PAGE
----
Kayaks, just like canoes, do come in different forms and sizes.
A lot of new kayakers have been quite oblivious about this fact. They seemingly have this idea that these kayaks are just the same. But in truth, they are not.
There are a variety of considerations that you should take before buying a kayak. One of these is the size of the kayak. One should know that if you pick the least ideal size for you, kayaking will become a challenge rather than fun.
You already asked this question to yourself: what size of kayak do I need? However, if you haven't found the answer yet, I do suggest that you pay attention to this guide.
Let's get started.
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Intended Kayaking Application
Before you decide on the kayak size, you have to know what kind of kayaking you are going to venture. You see, different water areas require different kayaks. For instance, a kayak that is meant to conquer the open seas has a minimum size of 14 feet. Furthermore, you can only use such kayak in inlets and bays.
Going in the open ocean will require you to use an 18-foot kayak or longer. Kayaks that have such a length provide the kayaker with better stability and control when dealing with huge waves. It is not a strange sight if most of the kayaks that you see in freshwater are long.
Meanwhile, if you are going to use a kayak for racing, flatwater, steep drops, big water, and other technical paddlings, different sizes and structure are necessary. You need to ensure that the kayak has the ideal beam or width for it to work well on your adventure.
Needless to say, the material that has been used in constructing the kayak is quite essential on the selection process.
What Size Of Kayak Do I Need: Other Factors You Need To Understand
If you have already decided which application and terrain you are going to use the kayak, you can already decide for its size. Just like what I have said earlier, each kayak is made for different activities. Therefore, each of these activities requires a specific kayak length.
One thing that you need to understand is that the length of the kayak dictates its maneuverability. In the world of kayaking, we have a particular unwritten rule. We use long kayaks because they are better at cruising and provides optimal storage capacity for those who want to do overnight tours. Meanwhile, a short kayak can swerve and veer fast.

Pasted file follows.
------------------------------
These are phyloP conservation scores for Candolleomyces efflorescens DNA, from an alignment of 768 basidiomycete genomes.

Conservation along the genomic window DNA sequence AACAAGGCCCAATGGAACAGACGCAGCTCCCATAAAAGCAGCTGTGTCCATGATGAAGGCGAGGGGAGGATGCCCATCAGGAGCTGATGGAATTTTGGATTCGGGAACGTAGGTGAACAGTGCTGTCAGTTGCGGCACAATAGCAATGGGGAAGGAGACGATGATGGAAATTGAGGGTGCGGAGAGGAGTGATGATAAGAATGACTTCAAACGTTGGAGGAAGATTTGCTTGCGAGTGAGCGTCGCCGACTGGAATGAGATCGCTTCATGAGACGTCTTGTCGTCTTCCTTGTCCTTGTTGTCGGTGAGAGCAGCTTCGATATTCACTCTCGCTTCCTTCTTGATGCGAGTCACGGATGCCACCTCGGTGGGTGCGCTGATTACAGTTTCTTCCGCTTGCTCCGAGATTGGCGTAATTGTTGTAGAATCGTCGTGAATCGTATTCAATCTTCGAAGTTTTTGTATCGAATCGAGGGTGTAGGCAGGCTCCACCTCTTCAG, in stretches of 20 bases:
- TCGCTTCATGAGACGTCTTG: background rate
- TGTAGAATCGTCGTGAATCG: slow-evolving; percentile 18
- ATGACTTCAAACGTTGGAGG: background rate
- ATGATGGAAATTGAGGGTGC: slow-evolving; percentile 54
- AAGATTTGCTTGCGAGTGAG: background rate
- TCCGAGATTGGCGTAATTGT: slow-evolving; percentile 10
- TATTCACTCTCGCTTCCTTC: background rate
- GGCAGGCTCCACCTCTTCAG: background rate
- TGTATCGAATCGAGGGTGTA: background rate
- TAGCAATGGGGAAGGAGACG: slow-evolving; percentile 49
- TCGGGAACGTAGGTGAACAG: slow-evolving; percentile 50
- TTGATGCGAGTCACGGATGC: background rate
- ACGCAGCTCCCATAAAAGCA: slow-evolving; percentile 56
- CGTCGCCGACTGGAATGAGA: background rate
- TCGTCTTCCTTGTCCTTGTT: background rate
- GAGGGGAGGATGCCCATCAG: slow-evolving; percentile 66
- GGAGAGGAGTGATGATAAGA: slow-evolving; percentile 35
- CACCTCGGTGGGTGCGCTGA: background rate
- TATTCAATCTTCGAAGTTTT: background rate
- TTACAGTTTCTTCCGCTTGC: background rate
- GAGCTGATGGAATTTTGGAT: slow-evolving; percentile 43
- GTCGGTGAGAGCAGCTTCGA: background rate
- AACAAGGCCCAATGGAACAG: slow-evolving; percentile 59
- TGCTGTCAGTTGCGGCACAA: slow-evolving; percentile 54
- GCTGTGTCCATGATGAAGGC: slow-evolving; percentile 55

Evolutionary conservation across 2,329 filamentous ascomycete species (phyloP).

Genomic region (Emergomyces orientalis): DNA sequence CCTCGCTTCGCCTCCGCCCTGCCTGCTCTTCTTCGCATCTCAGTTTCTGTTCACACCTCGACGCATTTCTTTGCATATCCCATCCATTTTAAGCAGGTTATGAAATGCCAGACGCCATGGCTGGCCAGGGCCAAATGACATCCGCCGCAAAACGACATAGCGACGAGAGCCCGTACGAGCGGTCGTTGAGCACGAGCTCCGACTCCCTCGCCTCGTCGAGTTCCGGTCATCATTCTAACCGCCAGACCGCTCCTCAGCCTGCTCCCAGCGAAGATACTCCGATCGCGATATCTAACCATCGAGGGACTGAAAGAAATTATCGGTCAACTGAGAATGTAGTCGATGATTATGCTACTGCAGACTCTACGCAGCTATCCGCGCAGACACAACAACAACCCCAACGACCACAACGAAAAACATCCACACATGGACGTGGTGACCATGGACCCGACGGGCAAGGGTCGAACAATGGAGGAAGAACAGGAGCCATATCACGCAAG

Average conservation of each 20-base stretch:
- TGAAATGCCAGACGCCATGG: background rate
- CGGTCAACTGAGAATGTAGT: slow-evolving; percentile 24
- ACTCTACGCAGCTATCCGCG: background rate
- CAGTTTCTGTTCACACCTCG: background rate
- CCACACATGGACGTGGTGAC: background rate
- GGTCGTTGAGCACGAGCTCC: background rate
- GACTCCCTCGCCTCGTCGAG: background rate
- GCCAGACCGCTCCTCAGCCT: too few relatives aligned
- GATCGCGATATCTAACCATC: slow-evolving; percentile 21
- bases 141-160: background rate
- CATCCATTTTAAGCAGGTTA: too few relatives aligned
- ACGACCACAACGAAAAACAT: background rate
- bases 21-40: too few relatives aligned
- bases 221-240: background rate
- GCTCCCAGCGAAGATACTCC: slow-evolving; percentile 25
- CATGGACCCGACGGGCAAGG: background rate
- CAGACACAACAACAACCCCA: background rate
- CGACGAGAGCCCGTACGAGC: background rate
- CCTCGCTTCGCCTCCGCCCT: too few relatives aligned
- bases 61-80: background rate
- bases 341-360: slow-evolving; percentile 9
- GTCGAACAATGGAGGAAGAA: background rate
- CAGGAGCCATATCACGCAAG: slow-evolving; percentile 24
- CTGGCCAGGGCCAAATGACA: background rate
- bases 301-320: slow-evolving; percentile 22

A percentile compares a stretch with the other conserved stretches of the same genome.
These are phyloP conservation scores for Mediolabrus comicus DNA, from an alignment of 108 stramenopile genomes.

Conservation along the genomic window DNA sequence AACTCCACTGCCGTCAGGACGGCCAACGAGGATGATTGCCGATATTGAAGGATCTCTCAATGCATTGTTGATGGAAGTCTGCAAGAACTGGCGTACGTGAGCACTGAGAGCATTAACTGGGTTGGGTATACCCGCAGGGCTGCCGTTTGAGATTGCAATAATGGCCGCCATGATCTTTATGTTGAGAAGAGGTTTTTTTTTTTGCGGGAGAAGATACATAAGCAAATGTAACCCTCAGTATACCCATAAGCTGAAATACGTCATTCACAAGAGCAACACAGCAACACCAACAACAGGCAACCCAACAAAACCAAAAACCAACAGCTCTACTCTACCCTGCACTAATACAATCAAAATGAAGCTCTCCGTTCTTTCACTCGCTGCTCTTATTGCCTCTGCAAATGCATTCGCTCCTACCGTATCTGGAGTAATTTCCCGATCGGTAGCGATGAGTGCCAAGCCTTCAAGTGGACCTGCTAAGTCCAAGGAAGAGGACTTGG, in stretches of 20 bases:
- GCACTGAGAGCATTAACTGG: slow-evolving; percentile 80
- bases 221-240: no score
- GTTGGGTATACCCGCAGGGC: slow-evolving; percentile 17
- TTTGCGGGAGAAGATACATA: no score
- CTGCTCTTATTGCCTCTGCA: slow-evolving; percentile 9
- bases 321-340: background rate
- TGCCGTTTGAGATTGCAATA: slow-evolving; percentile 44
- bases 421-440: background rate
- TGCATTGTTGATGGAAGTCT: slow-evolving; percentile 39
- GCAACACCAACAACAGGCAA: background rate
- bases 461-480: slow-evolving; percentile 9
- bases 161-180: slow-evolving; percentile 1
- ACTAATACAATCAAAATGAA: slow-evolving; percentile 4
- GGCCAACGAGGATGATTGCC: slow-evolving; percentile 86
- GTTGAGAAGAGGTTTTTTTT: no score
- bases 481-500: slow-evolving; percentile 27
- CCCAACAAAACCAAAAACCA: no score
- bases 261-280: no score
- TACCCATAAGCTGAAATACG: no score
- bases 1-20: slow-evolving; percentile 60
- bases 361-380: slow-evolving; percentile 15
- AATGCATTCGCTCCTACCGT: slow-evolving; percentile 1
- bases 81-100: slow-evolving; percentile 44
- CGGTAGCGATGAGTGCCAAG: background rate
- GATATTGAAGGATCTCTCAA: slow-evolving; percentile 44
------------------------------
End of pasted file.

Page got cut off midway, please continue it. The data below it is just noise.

Between these two, which of them do you actually prefer? Do you feel that they are all important? Or you deem that one aspect can be sacrificed for the greater good of your adventure. Sadly, you cannot mix these two things as they are not impeccably coherent with one another. That's the very reason why an intended kayaking application requires a specific type of boat. There's no one-size-fits-all concept in kayaking.
A difference in inches doesn't mean a significant change in the performance of the kayak. It is the small details that you can ignore. However, the change can be felt once there is a gap of around two to four feet to the boat.
Furthermore, the kind of paddling technique that you are going to use can also indicate the length of the boat that you need. There are paddling techniques that are made for racing kayaks, touring kayaks, and ocean kayaks. If you can't get this right, your convenience will be compromised.
With all of these things taken into account, allow me to give some few examples.
Now, let me give some few exemptions.
I have seen 18 feet kayaks that have been used in lakes and rivers, especially if the movement of the water is slow and gradual. I have done this a couple of times, and it actually works.
I have tried using a short kayak on the ocean. But a couple of my friends tried using it on near-shore adventures. Apparently, they really enjoyed the trip.
Does the Width of the Kayak Matter?
When choosing a kayak, one should not only focus on the length of the kayak. You also have to pay attention to its width because it plays a part in the overall performance of the boat when it is on the water already.
Wider kayaks have remarkable stability. That's why they are preferred by kayakers who always delve in the rushing waters. A wide kayak even enables a person to stand on the boat for fishing. Well, if this is the thing that you want to do, I recommend that you have a fish finder. This lessens your effort in having a successful catch.
Kayaks that are narrower are best for maneuverability. They don't have any difficulties in swerving even under challenging waters.
The Importance of Legroom
The legroom of the kayak is also an essential factor to look upon. The deck of the kayak should have a sufficient room so that you can move your legs comfortably. There's also a need for a deck that has foot pegs. In this way, you will be able to adjust to your legs so that you can feel more comfortable.
I do recommend that you should consider the structure of the central console. Consoles in the kayak will somehow let you decide if you are going to prioritize storage or legroom. It is true that accessible storage is indeed convenient. However, it is also a great feeling if the boat offers freedom to your legs, regardless if you are standing or sitting.
A successful kayak is not only about the skill of the kayaker. It is also about the kind of equipment that you have that dictates the type of adventure that you have.
You need to get a good kayak. Nobody can argue with that. Aside from the quality of the kayak, you have to be wary about its size. This is one that dictates the overall stability, maneuverability, and comfort that you feel. Furthermore, just like what I have told, some kayaks are meant for different types of kayaking. The quality of the kayak doesn't really matter if it is doesn't have the right dimensions.
That's it for now. If you have questions or suggestions, feel free to drop them in the comment section.